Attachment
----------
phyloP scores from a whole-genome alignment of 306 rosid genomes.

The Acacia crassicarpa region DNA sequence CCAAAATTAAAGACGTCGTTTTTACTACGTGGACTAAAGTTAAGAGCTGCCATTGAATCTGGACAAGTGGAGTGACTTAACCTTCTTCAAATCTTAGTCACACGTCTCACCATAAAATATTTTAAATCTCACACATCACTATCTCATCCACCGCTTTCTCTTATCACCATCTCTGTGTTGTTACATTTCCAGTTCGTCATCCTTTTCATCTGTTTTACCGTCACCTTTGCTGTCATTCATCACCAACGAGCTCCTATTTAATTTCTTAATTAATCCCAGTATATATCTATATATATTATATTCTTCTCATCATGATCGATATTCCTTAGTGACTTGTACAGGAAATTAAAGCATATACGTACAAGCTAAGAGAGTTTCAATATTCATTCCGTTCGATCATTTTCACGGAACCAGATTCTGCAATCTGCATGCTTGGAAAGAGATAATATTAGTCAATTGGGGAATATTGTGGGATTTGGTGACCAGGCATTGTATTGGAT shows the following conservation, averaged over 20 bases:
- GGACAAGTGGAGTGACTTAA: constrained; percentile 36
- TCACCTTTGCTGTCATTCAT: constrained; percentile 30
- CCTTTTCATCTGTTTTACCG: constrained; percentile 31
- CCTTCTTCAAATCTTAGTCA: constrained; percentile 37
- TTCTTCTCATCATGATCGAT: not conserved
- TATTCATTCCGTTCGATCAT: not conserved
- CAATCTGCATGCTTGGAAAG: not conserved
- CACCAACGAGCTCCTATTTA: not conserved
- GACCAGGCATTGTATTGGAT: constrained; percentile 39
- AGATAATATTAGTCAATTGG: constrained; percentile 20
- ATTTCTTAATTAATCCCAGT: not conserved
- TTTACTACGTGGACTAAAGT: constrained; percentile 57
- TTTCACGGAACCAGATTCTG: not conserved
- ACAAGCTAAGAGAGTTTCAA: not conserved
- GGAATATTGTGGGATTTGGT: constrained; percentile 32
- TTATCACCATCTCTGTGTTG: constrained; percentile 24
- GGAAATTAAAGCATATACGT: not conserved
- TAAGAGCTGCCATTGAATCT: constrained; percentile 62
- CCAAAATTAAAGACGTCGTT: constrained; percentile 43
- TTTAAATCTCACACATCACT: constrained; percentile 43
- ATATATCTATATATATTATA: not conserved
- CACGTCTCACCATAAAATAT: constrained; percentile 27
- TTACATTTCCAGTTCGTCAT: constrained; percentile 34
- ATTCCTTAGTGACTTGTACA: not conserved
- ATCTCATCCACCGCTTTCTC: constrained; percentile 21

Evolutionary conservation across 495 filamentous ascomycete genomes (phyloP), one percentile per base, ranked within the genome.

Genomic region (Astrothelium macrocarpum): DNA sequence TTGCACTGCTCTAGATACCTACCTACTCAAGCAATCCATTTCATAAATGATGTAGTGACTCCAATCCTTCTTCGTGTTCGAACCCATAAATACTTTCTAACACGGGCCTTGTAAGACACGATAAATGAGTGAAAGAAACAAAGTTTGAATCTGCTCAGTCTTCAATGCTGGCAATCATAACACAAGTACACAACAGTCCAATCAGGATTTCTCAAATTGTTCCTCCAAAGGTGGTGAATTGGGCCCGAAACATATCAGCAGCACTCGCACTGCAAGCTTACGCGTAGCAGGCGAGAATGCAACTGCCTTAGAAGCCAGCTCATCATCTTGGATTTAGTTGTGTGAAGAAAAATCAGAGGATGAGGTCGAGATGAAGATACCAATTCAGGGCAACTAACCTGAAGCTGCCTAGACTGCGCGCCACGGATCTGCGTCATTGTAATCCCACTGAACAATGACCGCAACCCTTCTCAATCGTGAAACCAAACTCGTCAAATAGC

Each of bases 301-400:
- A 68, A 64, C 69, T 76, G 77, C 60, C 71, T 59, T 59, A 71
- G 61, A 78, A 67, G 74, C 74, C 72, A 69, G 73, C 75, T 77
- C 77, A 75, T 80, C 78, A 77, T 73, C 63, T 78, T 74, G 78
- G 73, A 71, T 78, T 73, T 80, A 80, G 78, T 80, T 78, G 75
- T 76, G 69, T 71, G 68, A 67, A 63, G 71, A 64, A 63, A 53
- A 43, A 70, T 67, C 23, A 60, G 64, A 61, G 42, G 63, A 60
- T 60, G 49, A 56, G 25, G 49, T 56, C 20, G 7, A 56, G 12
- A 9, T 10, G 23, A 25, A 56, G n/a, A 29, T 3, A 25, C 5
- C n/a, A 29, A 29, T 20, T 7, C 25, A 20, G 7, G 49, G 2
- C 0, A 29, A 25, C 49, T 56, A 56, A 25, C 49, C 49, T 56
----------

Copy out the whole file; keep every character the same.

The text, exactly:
phyloP scores from a whole-genome alignment of 306 rosid genomes.

The Acacia crassicarpa region DNA sequence CCAAAATTAAAGACGTCGTTTTTACTACGTGGACTAAAGTTAAGAGCTGCCATTGAATCTGGACAAGTGGAGTGACTTAACCTTCTTCAAATCTTAGTCACACGTCTCACCATAAAATATTTTAAATCTCACACATCACTATCTCATCCACCGCTTTCTCTTATCACCATCTCTGTGTTGTTACATTTCCAGTTCGTCATCCTTTTCATCTGTTTTACCGTCACCTTTGCTGTCATTCATCACCAACGAGCTCCTATTTAATTTCTTAATTAATCCCAGTATATATCTATATATATTATATTCTTCTCATCATGATCGATATTCCTTAGTGACTTGTACAGGAAATTAAAGCATATACGTACAAGCTAAGAGAGTTTCAATATTCATTCCGTTCGATCATTTTCACGGAACCAGATTCTGCAATCTGCATGCTTGGAAAGAGATAATATTAGTCAATTGGGGAATATTGTGGGATTTGGTGACCAGGCATTGTATTGGAT shows the following conservation, averaged over 20 bases:
- GGACAAGTGGAGTGACTTAA: constrained; percentile 36
- TCACCTTTGCTGTCATTCAT: constrained; percentile 30
- CCTTTTCATCTGTTTTACCG: constrained; percentile 31
- CCTTCTTCAAATCTTAGTCA: constrained; percentile 37
- TTCTTCTCATCATGATCGAT: not conserved
- TATTCATTCCGTTCGATCAT: not conserved
- CAATCTGCATGCTTGGAAAG: not conserved
- CACCAACGAGCTCCTATTTA: not conserved
- GACCAGGCATTGTATTGGAT: constrained; percentile 39
- AGATAATATTAGTCAATTGG: constrained; percentile 20
- ATTTCTTAATTAATCCCAGT: not conserved
- TTTACTACGTGGACTAAAGT: constrained; percentile 57
- TTTCACGGAACCAGATTCTG: not conserved
- ACAAGCTAAGAGAGTTTCAA: not conserved
- GGAATATTGTGGGATTTGGT: constrained; percentile 32
- TTATCACCATCTCTGTGTTG: constrained; percentile 24
- GGAAATTAAAGCATATACGT: not conserved
- TAAGAGCTGCCATTGAATCT: constrained; percentile 62
- CCAAAATTAAAGACGTCGTT: constrained; percentile 43
- TTTAAATCTCACACATCACT: constrained; percentile 43
- ATATATCTATATATATTATA: not conserved
- CACGTCTCACCATAAAATAT: constrained; percentile 27
- TTACATTTCCAGTTCGTCAT: constrained; percentile 34
- ATTCCTTAGTGACTTGTACA: not conserved
- ATCTCATCCACCGCTTTCTC: constrained; percentile 21

Evolutionary conservation across 495 filamentous ascomycete genomes (phyloP), one percentile per base, ranked within the genome.

Genomic region (Astrothelium macrocarpum): DNA sequence TTGCACTGCTCTAGATACCTACCTACTCAAGCAATCCATTTCATAAATGATGTAGTGACTCCAATCCTTCTTCGTGTTCGAACCCATAAATACTTTCTAACACGGGCCTTGTAAGACACGATAAATGAGTGAAAGAAACAAAGTTTGAATCTGCTCAGTCTTCAATGCTGGCAATCATAACACAAGTACACAACAGTCCAATCAGGATTTCTCAAATTGTTCCTCCAAAGGTGGTGAATTGGGCCCGAAACATATCAGCAGCACTCGCACTGCAAGCTTACGCGTAGCAGGCGAGAATGCAACTGCCTTAGAAGCCAGCTCATCATCTTGGATTTAGTTGTGTGAAGAAAAATCAGAGGATGAGGTCGAGATGAAGATACCAATTCAGGGCAACTAACCTGAAGCTGCCTAGACTGCGCGCCACGGATCTGCGTCATTGTAATCCCACTGAACAATGACCGCAACCCTTCTCAATCGTGAAACCAAACTCGTCAAATAGC

Each of bases 301-400:
- A 68, A 64, C 69, T 76, G 77, C 60, C 71, T 59, T 59, A 71
- G 61, A 78, A 67, G 74, C 74, C 72, A 69, G 73, C 75, T 77
- C 77, A 75, T 80, C 78, A 77, T 73, C 63, T 78, T 74, G 78
- G 73, A 71, T 78, T 73, T 80, A 80, G 78, T 80, T 78, G 75
- T 76, G 69, T 71, G 68, A 67, A 63, G 71, A 64, A 63, A 53
- A 43, A 70, T 67, C 23, A 60, G 64, A 61, G 42, G 63, A 60
- T 60, G 49, A 56, G 25, G 49, T 56, C 20, G 7, A 56, G 12
- A 9, T 10, G 23, A 25, A 56, G n/a, A 29, T 3, A 25, C 5
- C n/a, A 29, A 29, T 20, T 7, C 25, A 20, G 7, G 49, G 2
- C 0, A 29, A 25, C 49, T 56, A 56, A 25, C 49, C 49, T 56